Asher Lucas Hosburgh was born Sept. 1, 2013, at 7:30 a.m. He weighed 7 lb., 4 ounces, measured 20 inches, and was full of hair. He was a super vigorous baby, kicking, punching, and even rolling early on. Asher means “blessed” or “happy,” which is what he makes us feel everyday. Lucas comes from Matt’s beloved cousin Lucas Pfaff, who passed away when Matt was a kid. Matt tells me about him all the time, and looked up to him like a brother. We hope to memorialize and honor Luke by giving Asher his name.
I wanted to talk about the delivery and give my thoughts on how CrossFit affected it.
I delivered Asher at home. That was our plan and intention, and it was a great experience. It came fast. One minute I was on the couch watching The Office, the next minute I’m in full-blown labor. It took about 15-30 minutes before I was only at 2 minutes between contractions. I was so comfortable pregnant, no back pain, no hip/pelvic pain. All I ever felt was tired. I think Asher was positioned and ready to go. I attribute that to squats and deadlifts. If I was tense in these areas, lifting weight correctly and soundly always made me feel better.
Soon into labor, I was literally floored and shocked. Holy pain. Instead of feeling like I had come into this with some kind of pain tolerance, I quickly felt out of control and unsure if I would make it. Matt and the midwives set up the baby pool, and that felt much better. I tried to stay in the pool as much as possible, and eventually pushed Asher out in it. Even though I had progressed fast early in the process, I ended up laboring for about 10 hours before pushing. In total it took 12 hours to get Asher out.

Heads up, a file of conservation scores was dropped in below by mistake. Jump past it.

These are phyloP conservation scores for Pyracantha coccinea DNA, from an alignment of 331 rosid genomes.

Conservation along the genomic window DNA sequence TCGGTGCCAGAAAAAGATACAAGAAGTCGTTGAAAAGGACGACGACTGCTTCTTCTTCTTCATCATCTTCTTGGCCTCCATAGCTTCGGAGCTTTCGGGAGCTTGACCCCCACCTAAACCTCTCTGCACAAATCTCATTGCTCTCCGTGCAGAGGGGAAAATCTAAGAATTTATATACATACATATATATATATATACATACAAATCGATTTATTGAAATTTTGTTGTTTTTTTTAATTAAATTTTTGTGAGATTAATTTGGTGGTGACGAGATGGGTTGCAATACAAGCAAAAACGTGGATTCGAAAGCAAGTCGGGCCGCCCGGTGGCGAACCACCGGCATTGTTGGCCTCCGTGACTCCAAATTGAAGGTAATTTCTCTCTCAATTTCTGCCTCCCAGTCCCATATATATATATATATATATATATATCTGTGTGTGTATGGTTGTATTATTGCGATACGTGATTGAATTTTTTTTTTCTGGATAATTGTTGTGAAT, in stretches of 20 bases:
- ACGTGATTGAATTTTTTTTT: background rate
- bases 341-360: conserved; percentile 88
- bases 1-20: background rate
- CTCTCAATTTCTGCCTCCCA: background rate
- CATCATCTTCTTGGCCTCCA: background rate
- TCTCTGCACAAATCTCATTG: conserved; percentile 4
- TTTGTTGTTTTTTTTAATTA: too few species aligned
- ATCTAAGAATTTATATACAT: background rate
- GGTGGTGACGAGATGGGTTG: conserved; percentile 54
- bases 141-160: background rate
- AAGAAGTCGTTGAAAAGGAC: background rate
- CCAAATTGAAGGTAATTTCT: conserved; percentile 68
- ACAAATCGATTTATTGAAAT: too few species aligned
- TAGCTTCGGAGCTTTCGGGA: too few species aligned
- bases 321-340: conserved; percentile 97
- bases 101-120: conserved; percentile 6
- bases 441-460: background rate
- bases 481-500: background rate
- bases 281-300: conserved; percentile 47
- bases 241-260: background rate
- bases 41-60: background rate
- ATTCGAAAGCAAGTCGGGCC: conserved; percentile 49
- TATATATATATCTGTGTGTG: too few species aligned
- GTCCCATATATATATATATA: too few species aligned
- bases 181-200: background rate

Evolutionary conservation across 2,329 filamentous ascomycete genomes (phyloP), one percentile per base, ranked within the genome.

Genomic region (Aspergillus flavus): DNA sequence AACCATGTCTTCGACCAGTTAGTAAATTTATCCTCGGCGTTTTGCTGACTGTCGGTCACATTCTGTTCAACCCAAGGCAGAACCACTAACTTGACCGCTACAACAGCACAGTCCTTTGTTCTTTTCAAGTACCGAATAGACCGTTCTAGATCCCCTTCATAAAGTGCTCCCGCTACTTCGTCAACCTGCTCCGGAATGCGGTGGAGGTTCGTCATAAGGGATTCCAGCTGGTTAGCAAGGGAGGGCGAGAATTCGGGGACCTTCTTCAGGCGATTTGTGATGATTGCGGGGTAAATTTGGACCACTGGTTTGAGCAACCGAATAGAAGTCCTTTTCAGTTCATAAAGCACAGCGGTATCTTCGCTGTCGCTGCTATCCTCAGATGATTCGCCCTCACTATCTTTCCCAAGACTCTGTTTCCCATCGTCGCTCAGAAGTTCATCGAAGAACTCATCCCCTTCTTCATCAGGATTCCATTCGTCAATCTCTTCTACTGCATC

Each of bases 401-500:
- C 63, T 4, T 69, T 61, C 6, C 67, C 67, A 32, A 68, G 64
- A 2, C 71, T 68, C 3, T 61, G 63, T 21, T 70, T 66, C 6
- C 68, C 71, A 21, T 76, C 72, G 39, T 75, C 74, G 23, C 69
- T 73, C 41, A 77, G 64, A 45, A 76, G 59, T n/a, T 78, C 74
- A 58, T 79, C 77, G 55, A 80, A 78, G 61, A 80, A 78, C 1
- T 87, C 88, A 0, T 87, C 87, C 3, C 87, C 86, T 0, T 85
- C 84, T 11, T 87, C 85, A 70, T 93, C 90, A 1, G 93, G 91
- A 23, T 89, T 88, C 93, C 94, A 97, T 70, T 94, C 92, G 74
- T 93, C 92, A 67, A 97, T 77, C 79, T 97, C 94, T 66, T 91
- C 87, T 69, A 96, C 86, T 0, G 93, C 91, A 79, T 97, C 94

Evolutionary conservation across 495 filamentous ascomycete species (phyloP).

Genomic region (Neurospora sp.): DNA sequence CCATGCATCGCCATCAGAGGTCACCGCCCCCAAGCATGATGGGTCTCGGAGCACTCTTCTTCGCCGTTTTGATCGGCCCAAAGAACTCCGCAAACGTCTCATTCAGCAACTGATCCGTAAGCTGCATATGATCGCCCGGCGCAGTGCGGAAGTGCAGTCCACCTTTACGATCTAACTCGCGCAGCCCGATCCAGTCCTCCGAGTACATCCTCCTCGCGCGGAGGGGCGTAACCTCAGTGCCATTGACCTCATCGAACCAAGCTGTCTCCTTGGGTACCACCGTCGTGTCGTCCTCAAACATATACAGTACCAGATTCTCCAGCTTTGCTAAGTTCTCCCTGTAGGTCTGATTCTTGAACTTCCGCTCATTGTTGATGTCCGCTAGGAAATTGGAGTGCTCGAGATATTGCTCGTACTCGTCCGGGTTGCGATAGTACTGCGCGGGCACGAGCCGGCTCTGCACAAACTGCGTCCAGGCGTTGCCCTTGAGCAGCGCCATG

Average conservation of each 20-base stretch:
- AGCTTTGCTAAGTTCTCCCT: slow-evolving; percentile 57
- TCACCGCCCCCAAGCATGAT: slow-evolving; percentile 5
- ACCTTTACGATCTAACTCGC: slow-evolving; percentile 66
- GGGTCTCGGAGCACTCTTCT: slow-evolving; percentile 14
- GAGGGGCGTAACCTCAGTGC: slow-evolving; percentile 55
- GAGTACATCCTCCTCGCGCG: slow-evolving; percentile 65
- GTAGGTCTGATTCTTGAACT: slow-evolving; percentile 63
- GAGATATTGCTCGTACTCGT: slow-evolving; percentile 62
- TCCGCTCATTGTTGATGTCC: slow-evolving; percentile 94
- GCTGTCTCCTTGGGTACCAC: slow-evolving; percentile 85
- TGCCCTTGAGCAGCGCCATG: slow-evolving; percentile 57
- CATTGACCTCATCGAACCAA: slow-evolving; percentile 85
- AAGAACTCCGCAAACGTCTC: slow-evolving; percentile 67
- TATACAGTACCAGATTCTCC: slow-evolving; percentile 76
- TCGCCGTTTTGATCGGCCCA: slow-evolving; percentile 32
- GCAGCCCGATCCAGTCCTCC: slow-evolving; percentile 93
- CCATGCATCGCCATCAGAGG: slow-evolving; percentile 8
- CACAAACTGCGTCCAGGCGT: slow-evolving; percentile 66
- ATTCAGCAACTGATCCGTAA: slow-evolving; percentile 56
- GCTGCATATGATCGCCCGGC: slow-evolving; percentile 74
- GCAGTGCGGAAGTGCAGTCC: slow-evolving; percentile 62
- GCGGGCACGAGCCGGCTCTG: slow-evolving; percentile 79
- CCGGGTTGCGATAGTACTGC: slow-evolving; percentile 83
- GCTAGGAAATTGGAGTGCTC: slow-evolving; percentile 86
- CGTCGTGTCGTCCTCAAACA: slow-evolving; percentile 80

I was naked. The whole time.
I screamed. A lot.
I broke down.
I definitely wanted an epidural in the midst of it all, or just some relief. After a while I was just fighting fatigue. The contractions just crashed into me, as I got more and more tired. Soooo, I didn’t really meditate through the contractions or settle into it. It just hurt the whole time. And Matty was great at just being by my side the whole time. I labored through the night, and he held me up and kept me going.
So CrossFit makes me strong. And when I got to push, Asher eventually exploded out, giving me a bad enough tear I had to go to the hospital to get stitched. But, my pelvic floor and how I pushed was so tense and inward, I think I made my labor longer. I couldn’t push out or down, I just squeezed in … like a hollow rock or pushing out of a heavy lift. I wasn’t getting the “act like your pooping” thing down. At all. Until the end, when Ash flew out and almost took my vajay with him.
Here’s where CrossFit is really rocking, though: in the recovery. At about 4 weeks, my bleeding stopped. Diastasis is gone, and I’m not sure I ever had it. I’d regained most core control. And I got back in the gym. No jumping, running, sit-ups, or squatting weight at that point. The tear was the hardest thing to recover from. But otherwise, things have sort of knit back together really well. I produced a lot of milk, and Asher ate well and thrived! I eased into workouts, because I didn’t know how one really gauges their pelvic floor except for the bleeding. So for the sake of long-term healing, I was planking, hollow holding, doing pull-ups, and really light non-squatting movements.
At first, I thought this whole thing was insane and I would never want to do it again. But then you have your baby. And I’d do it all over 10 times. I also said next time I want an epidural … but, that pain is seriously a badge of motherhood. I’m glad I felt it. Somehow I think the pain drew me into God and Asher more. Without it, I wouldn’t know the sacrifice Ash took, and I cried out to Jesus with a new voice. A mama roar. And being home was awesome. I could get all crazy a lot easier. And getting crazy was necessary.
Written by Leah Hosburgh